That is not my experience at all. Here in Tianjin everything closes around 9-10 pm, including the city centre. After 12 pm the city is deserted.

Yes, there is bar district that is open longer, but that is a tiny section of the city.
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Old 02-24-2014, 07:10 AM
 
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Quote:
Originally Posted by Camlon View Post
The reality is that cities in America are too similar to each other and too different from China to be effectively compared. So I won't just use American cities.

Although not perfect comparisons I will say

Hong Kong - New York
Shanghai - Toronto
Beijing - London (considered Berlin, but Berlin is very organized while Beijing is not)
Shenzen - Vancouver
I actually have lived in both Shanghai and Toronto and know for a fact that putting these two together makes little sense.

Shanghai is about four times the size of Greater Toronto Area. It has 16 subway lines, Toronto has 2.5 lines. Shanghai is busy in many corners of the city with multiple super busy business/entertainment centres while Toronto outside the core and Yonge st is just a large suburb. In Shanghai stores close at 11pm on Sundays in Toronto it is 6pm. The liquor store closes at 5pm. In Shanghai nightlife extends well beyond 3 or 4am sometimes all night while in Toronto it stops at 2. Comparing with People Square, Dundas Square in Toronto looks tiny and cute - shanghai has at least 10 squares of these of similar sizes. Queen west is more like a secondary commercial street like Nanchang Road instead of being like Huaihuai Road if you have been to both.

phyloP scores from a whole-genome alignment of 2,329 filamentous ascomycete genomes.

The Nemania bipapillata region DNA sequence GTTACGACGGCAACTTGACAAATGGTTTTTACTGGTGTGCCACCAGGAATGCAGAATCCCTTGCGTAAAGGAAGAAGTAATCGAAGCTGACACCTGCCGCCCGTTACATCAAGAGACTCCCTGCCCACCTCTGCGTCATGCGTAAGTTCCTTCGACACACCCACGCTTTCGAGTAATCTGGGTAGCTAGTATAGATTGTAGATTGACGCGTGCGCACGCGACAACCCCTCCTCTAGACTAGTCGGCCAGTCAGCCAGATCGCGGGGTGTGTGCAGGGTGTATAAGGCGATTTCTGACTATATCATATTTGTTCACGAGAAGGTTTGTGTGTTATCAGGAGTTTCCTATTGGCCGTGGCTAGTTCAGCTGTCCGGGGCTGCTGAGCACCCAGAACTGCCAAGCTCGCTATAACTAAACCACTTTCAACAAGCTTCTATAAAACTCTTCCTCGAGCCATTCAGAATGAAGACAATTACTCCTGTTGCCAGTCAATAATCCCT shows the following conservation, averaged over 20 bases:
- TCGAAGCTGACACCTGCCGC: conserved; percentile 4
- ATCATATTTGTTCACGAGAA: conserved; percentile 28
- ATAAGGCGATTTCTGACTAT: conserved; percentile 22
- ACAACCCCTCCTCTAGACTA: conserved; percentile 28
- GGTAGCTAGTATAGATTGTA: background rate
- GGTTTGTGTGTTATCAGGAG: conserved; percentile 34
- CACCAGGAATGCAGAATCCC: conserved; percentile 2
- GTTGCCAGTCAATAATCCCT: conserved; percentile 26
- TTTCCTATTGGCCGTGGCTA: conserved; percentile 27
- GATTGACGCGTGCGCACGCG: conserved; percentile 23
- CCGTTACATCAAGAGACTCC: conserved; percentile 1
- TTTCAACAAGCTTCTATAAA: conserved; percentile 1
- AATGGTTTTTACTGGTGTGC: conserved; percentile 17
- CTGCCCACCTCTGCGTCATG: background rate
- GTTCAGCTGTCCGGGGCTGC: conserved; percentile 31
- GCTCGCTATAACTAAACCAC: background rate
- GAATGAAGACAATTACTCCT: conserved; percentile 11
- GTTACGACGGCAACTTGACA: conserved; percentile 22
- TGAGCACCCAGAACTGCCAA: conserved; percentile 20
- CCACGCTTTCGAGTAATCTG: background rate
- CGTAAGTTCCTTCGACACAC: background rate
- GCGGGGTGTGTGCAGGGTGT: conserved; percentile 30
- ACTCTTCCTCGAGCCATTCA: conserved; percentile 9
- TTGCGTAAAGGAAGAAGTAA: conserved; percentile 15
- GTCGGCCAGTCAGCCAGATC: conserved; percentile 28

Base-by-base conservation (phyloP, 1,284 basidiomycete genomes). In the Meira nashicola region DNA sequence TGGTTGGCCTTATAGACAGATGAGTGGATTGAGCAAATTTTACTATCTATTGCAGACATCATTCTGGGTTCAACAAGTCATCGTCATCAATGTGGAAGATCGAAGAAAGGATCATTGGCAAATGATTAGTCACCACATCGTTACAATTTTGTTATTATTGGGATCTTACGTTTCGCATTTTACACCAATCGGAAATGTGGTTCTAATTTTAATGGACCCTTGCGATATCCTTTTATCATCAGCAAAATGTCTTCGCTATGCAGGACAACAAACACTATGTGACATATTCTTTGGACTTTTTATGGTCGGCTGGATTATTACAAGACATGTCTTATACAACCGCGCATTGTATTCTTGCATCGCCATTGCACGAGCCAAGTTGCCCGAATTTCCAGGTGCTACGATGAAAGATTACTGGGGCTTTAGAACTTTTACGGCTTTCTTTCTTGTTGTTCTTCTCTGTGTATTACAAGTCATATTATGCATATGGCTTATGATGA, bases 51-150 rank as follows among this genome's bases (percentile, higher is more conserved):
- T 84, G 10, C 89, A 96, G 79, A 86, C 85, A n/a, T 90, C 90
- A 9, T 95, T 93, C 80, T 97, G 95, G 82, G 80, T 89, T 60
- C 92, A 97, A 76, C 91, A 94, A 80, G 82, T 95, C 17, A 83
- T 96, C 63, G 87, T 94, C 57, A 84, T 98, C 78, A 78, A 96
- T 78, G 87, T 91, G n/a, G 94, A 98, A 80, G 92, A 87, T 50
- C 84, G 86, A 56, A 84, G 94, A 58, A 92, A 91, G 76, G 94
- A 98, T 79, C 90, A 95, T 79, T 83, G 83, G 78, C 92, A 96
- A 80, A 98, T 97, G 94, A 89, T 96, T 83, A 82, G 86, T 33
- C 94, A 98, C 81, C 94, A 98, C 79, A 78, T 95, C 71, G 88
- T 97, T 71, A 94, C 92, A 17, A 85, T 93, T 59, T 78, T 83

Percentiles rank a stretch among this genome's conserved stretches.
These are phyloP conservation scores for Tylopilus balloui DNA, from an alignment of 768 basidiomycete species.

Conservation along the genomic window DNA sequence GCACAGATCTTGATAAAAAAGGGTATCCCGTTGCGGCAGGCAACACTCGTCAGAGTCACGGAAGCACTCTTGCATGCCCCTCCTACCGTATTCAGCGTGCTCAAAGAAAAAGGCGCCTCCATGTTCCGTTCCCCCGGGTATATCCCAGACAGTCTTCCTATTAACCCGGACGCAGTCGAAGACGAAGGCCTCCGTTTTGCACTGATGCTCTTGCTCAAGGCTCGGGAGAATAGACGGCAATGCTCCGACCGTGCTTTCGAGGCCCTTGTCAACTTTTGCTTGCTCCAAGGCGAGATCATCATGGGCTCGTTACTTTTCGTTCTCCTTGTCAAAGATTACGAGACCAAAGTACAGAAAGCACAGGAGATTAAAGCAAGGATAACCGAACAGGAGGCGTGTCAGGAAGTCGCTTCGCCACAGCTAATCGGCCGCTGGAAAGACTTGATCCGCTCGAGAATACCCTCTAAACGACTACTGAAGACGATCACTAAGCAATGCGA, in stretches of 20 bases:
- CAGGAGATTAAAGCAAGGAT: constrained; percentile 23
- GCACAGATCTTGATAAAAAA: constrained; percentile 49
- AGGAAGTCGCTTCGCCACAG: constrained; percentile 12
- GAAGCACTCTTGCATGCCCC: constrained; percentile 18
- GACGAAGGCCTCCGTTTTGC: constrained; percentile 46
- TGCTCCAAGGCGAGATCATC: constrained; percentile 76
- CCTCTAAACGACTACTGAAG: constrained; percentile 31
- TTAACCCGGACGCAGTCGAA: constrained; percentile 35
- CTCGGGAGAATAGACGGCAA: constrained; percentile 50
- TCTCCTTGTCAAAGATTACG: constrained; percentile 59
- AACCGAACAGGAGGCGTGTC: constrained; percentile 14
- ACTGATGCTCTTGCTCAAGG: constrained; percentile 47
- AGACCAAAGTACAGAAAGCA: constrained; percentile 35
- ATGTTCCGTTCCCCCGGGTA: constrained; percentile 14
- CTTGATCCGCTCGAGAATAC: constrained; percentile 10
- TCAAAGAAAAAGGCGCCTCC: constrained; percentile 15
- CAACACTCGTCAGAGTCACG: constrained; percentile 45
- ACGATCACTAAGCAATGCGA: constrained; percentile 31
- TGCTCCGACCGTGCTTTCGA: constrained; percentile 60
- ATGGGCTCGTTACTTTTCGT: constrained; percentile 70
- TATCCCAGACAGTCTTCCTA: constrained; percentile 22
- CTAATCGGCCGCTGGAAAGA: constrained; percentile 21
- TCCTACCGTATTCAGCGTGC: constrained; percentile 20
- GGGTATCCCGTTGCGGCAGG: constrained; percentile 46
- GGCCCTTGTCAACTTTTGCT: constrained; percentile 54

It is simply not the same game. I don't know why people think Toronto is that a big deal - it is a vibrant city in North American context, but not when Shanghai is dragged into the game. Not sure you have spent enough time in Shanghai or Toronto in the past 3 years - it is more like Hong Kong and Tokyo. Toronto's vibe can't compare to that even in 10 years.

Shenzhen to Vancouver? Kidding? Vancouver is just a pretty tranquil big town in the eyes of most Chinese, hardly a midsized city.
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Old 02-24-2014, 01:12 PM
 
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In the US, the suburbs are where the good open enrollment public schools are typically located so that's where ethnic Chinese and Koreans historically moved to. However, second+ gen Chinese and Korean millenials are now moving to inner cities like other educated Americans. Not for the ethnic groceries since the attachment to their heritage is not that strong, but rather for the convenience.
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Old 02-24-2014, 01:28 PM
 
Location: Bothell, Washington
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Quote:
Originally Posted by Tiger Beer View Post
Unfortunately, many do move to suburbs. The trend of this generation of many Chinese and Asian emigrating to the U.S., is to go directly into the suburbs for the good schools, bigger houses, etc.

I don't necessary agree with that, as I've never lived in a suburb myself, and never had an interest in that. But, that's unfortunately where this generation of Chinese/Asian most often go when they move to the U.S.
That's not really an unfortunate thing, it is the preference for many of them. My wife has friends and family from China (wife is Chinese) who have come to visit us in the Seattle suburbs. They love it- they love how nice, clean, and orderly American suburbs are- they like the single family house concept, the idea of having a yard, an attached garage, a garden, trees, flowers, bushes, etc.- the nature that goes along with it instead of being in a crowded high rise area. Many do love that, and so it's no surprise that when a lot of them do move here, that is the type of place they go to live.
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Old 02-24-2014, 01:35 PM
 
Location: Bothell, Washington